Associated Press Questions Legality of Expanded Gag Order in Idaho Murder Case

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Bryan Kohberger’s case has become more controversial after an Idaho judge extended the gag order. This extends not only to the lawyers involved in the case but also to the attorneys representing the victims’ families and witnesses. Because of its obvious free speech implications, some are questioning whether the order is legal.

It is established law that criminal defendants have the right to a fair trial. This includes the right to a fair trial and to a neutral jury. Although judges often issue partial gag orders to protect accused rights, they rarely order gag orders that prohibit victims from speaking to the media. This is exactly what happened in Idaho.

Business Insider Reports:

Judge Megan Marshall has amended her gag order to prohibit “any attorney representing victim, witness, or victim’s families” from commenting on the case beyond quoting and referring to public records. The order was previously limited to Kohberger’s defense lawyer and prosecutors. The victims’ characters are not allowed to be discussed publicly by the attorneys.

Supreme Court ruled that the First Amendment doesn’t allow for speech restrictions indefinitely to ensure fair trials. The Court has held that gag orders should be limited to protect a compelling public interest. It is important to balance the interest of ensuring fair trials with the rights of the victim and the defendant.

After an attorney representing Kohberger at the Pennsylvania extradition hearing spoke to reporters about possible defenses, the order was issued. The man appeared to be speaking for the Kohberger family. After weeks of victim statements and attempts to convict Kohberger in press interviews, it was smart to present a spokesperson. However, the order prohibits any family member from speaking. It is possible that this order was issued right after Kohberger’s representatives began to make a case for his innocence.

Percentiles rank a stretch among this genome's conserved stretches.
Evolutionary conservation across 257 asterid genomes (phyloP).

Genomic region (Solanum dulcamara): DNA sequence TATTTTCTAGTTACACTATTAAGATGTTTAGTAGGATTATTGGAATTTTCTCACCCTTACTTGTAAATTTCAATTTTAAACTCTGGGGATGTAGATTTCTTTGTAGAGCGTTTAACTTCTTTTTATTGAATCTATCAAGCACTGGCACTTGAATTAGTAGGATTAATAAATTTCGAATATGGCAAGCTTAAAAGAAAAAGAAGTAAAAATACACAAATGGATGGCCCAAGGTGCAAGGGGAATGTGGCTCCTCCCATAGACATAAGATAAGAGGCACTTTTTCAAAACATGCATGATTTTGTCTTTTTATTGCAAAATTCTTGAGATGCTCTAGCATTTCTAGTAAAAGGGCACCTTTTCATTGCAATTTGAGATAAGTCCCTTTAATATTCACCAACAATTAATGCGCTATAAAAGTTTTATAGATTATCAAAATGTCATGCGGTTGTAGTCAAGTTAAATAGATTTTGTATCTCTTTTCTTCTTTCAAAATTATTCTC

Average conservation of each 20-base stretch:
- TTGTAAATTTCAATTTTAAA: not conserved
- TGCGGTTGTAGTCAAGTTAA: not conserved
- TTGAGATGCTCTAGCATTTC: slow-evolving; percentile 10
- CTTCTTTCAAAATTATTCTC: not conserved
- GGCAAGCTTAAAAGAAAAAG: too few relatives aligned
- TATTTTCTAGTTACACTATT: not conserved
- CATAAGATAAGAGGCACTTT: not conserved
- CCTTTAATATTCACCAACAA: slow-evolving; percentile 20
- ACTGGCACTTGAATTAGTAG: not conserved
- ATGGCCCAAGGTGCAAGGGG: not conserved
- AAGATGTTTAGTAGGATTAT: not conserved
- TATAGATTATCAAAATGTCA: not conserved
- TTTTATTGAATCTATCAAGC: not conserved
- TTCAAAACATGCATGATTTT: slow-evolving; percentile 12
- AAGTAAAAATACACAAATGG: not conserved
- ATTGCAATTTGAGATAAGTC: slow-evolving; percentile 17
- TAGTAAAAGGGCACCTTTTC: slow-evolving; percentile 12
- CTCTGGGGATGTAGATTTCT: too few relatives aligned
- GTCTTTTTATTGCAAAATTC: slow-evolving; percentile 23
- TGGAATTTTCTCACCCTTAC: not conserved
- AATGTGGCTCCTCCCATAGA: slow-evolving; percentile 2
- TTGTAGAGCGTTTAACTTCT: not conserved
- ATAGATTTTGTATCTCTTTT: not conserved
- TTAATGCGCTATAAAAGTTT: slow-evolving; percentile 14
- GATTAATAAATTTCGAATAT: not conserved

It appears that way. If we are fair and do not pre-judge Kohberger prior to the trial, then anyone concerned about the rights of the accused should agree that the accused has the right to defend himself publicly with the same passion as the victims’ families. Was this an order to silence Kohberger? That’s very troubling. After weeks of interviews by victims’ families on all major networks, Judge Marshall didn’t issue the order. However, he extended the ruling after Kohberger’s public defense.

This bothers me. While gag orders don’t violate free speech, the expansion of this one seems to be illegal and challenging. 22 news organizations have already formed a coalition in order to challenge the order. Josh Hoffner (national news director at the Associated Press) stated that the order was too broad and unnecessarily broad. “This order is unnecessarily sweeping, broad, and severely impedes public understanding of a significant crime investigation that profoundly impacted community.” This week, media outlets will file a complaint against the order.

Kohberger is charged with stabbing four University of Idaho, students. His DNA was discovered on the button snapping of a knife sheath. Police also claim that his phone activity put him at the crime scene along with videos of his car the night of the murders. Kohberger will be appearing in court on June 26 for a preliminary hearing.